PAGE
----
Rare gifts

By Elizabeth Kiem

Good news for lovers of 19th century lit, scholars of the Era of Discovery, dusty photostat fetishists, and old-school Knickerbocker wannabes: the newest addition to Alderman Library’s acclaimed treasury of rare manuscripts is an early draft of Washington Irving’s “The Life and Voyages of Christopher Columbus,” published in 1828.
 The dainty notebook, complete with errant drops of wax and ink blotches, was donated to the University by UVA Professor Vera Granlund and her husband Dr. John Granlund, who is himself directly descended from the celebrated essayist, biographer, and creator of everyone’s favorite goofy schoolmaster, Ichabod Crane.
The gift joins an impressive collection of Irving materials. Hundreds of letters and original manuscripts, including other drafts of “Columbus” are housed in Alderman. But until now the elusive notes on the “wild men of Hispaniola” had been lacking, not to mention the botanically novel characterization of the Caribbean island as one that “enjoyeth perpetual springtime and is fortunate with continual summer harvest.”
Truth be told, Irving’s scribbles are hard reading, mostly because of the characteristic flat-line style of early 1800s’ penmanship, but also because much of them are in French. Another curious feature of the manuscript is the fact that it is written from both covers, so that you can choose the beginning by flipping it upside down and back to front.
Far easier to read is the charming epistle from Irving to his niece Julia, which a curator has thoughtfully transcribed. In it, the great writer confesses to being “fagged out by literary tasking,” adding, “it is as difficult for me to exercise my pen in the way of friendly and agreeable correspondence as it is for a postillion to mount his horse and gallop out for an airing after he has been pounding along through mud and mire…” Ahhh, visions of a whole cavalry of headless relatives demanding familial correspondence.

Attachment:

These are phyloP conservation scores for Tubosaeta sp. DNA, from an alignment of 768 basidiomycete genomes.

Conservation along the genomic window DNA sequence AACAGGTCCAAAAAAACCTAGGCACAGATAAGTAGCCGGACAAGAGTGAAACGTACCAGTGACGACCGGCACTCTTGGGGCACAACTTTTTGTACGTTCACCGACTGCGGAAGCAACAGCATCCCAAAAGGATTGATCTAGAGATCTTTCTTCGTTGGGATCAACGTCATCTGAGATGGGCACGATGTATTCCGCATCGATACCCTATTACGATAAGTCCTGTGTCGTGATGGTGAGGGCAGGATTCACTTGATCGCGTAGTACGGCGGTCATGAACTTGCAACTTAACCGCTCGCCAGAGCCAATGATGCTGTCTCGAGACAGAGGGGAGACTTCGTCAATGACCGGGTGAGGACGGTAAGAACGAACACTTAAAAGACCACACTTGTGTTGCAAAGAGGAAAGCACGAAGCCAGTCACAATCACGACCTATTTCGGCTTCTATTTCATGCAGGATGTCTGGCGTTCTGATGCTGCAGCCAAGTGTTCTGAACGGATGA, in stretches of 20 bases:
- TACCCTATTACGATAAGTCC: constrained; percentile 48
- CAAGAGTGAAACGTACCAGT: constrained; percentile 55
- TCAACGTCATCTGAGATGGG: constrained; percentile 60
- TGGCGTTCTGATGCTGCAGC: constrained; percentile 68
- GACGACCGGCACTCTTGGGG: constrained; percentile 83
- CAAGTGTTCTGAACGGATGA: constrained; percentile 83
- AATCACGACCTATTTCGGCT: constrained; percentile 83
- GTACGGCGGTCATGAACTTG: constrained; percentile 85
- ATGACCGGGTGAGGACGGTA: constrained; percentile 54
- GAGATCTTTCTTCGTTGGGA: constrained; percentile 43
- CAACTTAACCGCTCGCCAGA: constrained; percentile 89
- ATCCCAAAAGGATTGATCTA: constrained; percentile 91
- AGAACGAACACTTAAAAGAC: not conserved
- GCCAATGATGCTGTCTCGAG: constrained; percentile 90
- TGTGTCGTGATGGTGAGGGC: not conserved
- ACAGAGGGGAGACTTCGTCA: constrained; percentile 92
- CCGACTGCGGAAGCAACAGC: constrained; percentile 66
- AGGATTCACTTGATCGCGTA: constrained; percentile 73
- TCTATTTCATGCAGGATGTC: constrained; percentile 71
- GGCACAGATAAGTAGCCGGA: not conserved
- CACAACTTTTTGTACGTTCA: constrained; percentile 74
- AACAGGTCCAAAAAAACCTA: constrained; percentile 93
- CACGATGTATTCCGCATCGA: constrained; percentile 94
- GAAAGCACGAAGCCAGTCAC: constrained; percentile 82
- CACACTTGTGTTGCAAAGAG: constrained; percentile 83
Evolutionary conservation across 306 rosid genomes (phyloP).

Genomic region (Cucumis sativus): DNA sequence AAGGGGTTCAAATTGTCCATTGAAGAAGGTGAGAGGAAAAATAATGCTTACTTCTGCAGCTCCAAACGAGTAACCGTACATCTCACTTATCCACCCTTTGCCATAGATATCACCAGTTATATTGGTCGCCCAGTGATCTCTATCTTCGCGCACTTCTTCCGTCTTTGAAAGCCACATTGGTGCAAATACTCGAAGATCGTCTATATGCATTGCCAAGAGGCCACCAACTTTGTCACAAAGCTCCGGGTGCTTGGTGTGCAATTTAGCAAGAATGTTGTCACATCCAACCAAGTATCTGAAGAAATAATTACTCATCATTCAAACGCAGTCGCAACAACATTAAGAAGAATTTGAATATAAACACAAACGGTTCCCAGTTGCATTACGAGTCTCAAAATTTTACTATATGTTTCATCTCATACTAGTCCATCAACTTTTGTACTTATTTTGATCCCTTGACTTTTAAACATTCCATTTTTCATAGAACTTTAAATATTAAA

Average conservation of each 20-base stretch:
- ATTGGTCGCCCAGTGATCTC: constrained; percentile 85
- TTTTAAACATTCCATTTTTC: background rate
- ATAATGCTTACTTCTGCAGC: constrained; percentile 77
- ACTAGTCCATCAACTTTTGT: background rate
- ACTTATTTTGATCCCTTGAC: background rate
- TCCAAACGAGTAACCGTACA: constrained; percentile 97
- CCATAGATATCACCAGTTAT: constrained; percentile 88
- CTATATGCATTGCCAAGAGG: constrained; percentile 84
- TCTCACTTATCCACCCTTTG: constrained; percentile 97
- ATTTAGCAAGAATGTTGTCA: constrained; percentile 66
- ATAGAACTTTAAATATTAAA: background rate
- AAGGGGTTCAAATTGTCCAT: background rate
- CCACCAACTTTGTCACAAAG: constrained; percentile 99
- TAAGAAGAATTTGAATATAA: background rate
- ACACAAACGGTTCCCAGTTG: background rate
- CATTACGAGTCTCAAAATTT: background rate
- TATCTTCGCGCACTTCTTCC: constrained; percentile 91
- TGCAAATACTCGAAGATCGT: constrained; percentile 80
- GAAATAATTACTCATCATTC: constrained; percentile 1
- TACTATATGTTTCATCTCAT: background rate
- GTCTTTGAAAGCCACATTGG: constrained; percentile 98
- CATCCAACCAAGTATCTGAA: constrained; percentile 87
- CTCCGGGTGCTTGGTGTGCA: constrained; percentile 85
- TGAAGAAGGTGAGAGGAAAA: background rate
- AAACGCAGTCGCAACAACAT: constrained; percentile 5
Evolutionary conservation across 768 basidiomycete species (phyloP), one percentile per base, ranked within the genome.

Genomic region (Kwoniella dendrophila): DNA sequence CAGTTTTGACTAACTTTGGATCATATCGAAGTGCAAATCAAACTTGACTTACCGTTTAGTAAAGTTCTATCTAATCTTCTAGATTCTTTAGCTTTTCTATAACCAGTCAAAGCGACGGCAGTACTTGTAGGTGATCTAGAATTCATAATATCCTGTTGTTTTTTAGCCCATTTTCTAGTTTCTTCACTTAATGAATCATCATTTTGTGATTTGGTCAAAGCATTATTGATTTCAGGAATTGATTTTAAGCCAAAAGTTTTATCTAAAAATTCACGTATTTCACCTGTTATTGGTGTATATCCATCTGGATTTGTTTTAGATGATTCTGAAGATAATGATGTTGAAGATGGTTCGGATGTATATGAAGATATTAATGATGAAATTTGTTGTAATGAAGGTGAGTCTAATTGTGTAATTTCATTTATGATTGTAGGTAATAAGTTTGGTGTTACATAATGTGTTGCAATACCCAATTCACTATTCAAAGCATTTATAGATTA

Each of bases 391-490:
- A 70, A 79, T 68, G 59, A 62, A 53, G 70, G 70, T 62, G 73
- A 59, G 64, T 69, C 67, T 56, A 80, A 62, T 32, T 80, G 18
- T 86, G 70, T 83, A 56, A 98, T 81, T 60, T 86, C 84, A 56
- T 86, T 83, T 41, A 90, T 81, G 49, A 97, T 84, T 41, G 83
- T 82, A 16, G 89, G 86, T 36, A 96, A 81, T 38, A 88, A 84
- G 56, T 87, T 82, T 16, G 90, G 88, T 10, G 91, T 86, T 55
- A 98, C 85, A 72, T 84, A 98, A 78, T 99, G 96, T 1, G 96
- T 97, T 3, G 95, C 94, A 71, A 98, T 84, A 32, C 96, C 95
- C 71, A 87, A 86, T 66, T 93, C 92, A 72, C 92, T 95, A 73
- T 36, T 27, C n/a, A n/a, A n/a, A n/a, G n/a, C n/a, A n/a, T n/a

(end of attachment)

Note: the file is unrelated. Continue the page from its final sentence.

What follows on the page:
While you’re burrowed down in the quiet of special collections, take a peek at another gem– the manuscript of John Dos Passos’ unpublished novel, Seven Times Around the Walls of Jericho. Written in 1917 on a typewriter, it is more legible than Irving’s work; and for those who can’t get enough of the boy-child hero perplexed by the contradictory tales of grown-ups (is the moon made of green cheese or of almond paste?), it is an even more satisfying find.  

The Albert and Shirley Small Special Collections Library, on the second floor of Alderman Library, is open to the public Monday-Friday 9-5 and Saturday 1-5.